The 2012 parliamentary election is an important step towards the presidential election of 2015. Certainly Victor Yanukovych plans to be reelected to a second term. His strategy for the upcoming years will be to neutralize possible competitors. It is therefore unlikely that Julia Tymoshenko and Yuriy Lursenko will be freed from prison before the presidential election.
Nationalist and anti-Semitic symbols, racist statements and the making of monkey sounds when black players enter the plan are a few examples of what goes on the football fields in Ukraine and Poland. Racism and intolerance are not exclusive problems for the two countries hosting the football championships, but a shared concern for Europe.
The UEFA EURO 2012 is big business and corruption is rampant and well entrenched in all aspects of Ukrainian political, economic and social life.
EURO 2012 makes prostitution not just a Ukrainian problem, but an European issue.
The host countries have a lot riding on not just their teams' performances, but also their management of the tournament.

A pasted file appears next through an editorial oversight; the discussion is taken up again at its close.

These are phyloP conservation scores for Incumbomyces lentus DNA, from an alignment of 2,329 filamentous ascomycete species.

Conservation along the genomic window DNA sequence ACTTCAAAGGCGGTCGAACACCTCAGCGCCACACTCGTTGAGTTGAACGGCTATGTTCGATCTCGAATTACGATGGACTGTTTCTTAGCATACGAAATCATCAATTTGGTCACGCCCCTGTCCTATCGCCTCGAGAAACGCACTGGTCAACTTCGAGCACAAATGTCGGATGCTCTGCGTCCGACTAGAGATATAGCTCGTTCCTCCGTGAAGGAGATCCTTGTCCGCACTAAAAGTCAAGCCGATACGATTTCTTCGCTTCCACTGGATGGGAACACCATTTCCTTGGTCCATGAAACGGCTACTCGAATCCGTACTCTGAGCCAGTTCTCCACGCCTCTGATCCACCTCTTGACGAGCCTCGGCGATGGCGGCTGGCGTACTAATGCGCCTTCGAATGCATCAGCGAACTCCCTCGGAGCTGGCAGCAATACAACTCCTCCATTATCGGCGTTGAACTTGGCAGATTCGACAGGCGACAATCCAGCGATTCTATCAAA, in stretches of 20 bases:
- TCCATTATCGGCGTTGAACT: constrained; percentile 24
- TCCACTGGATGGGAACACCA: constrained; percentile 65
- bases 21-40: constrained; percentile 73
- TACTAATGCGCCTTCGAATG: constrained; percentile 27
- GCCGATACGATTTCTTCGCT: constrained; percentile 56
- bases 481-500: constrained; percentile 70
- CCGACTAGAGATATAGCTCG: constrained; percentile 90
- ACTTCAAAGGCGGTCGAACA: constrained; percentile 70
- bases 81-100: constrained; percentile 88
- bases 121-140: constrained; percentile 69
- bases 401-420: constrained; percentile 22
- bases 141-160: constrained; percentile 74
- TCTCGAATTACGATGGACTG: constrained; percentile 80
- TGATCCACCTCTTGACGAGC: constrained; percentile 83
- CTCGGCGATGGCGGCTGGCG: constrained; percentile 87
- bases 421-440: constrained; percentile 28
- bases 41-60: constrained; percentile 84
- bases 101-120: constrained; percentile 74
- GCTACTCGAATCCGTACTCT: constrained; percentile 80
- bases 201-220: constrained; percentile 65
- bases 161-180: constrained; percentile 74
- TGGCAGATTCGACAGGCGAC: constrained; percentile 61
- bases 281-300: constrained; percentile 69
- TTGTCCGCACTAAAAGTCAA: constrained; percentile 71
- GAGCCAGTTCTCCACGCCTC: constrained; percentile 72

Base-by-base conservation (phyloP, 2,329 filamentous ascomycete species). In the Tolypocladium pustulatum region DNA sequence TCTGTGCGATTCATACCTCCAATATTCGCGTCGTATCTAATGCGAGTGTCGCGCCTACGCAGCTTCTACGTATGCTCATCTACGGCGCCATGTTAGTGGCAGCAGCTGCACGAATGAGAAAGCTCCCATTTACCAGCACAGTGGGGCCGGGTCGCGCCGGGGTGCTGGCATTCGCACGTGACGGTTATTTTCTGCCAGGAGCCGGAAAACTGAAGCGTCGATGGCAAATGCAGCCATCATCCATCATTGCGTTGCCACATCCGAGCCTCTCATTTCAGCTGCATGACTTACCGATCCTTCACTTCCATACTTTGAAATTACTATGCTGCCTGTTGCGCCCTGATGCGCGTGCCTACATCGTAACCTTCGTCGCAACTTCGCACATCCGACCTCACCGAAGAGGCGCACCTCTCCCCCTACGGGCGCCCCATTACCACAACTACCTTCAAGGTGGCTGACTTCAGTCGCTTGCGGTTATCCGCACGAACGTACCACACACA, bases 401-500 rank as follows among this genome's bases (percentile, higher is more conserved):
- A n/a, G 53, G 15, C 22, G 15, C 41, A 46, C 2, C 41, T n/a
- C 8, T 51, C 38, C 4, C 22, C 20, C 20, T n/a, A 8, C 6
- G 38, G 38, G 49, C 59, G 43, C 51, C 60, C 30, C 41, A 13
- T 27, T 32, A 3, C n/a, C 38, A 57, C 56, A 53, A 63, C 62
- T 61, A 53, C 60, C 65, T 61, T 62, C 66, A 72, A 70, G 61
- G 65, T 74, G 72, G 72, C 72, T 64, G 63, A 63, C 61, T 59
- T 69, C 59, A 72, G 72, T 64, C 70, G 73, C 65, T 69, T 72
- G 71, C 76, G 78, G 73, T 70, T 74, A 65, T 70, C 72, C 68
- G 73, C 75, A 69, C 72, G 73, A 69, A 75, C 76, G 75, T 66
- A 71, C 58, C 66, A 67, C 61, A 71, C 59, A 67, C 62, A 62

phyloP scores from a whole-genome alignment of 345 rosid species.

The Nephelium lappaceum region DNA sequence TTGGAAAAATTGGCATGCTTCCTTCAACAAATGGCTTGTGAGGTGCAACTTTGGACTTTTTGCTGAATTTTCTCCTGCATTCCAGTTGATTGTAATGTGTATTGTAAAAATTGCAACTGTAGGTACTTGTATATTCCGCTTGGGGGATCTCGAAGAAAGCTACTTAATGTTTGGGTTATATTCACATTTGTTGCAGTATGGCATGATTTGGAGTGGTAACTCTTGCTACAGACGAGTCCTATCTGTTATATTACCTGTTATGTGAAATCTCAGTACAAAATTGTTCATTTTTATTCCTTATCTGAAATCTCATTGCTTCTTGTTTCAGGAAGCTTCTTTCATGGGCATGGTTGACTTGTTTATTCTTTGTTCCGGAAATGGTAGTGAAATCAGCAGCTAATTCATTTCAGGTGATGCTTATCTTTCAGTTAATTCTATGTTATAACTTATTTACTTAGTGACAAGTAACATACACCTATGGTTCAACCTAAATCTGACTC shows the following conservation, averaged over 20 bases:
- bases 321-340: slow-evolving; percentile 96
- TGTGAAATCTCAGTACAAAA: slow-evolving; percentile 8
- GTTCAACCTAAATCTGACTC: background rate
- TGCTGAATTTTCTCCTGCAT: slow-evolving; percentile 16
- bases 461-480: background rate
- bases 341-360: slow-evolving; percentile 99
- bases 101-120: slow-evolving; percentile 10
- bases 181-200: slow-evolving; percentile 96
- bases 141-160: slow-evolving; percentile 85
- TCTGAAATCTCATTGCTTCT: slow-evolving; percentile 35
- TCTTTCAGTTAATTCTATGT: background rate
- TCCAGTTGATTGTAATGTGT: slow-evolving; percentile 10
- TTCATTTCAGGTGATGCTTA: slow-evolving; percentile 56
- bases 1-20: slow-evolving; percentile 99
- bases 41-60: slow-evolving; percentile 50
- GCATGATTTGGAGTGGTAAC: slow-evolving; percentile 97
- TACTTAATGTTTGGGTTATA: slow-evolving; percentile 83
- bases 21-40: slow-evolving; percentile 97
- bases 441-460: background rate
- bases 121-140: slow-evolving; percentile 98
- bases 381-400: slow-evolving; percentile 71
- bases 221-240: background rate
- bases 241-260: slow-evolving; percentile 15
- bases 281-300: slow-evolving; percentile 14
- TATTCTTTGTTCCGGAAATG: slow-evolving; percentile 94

Poland has long been working to bring Ukraine closer to the EU, and vice versa. While others have become short of breath, Poland has continued to pass the ball over the border. The goal statistics have not always lived up to expectations, but the game has continued, and the long-term goal remains the same.
A positive effect of placing the Championships in Ukraine is that a more intense debate on the democratic deficit in Ukraine has emerged. On the other hand, this can also lead to a situation where the regime in Ukraine benefit from the Championships.
For various reasons, Ukraine’s relationship to the Holocaust and the Jews has been overshadowed by the similar, but more striking […]
The current situation in Ukraine and the country’s economic and political development during President Viktor Ianukovych’s first year in office were discussed at the fifth Europe–Ukraine Forum, held in Kyiv February 23rd to 25th.
Ukraine clearly became a democratic country after the Orange Revolution because all subsequent elections, the parliamentary elections in 2007 and even the presidential elections of 2010, raised no doubts or concerns from the international community, representing a new reality for Ukraine.
However, in a mere matter of months, the perception of Ukraine by the international democratic took a turn for the worse after the last presidential election.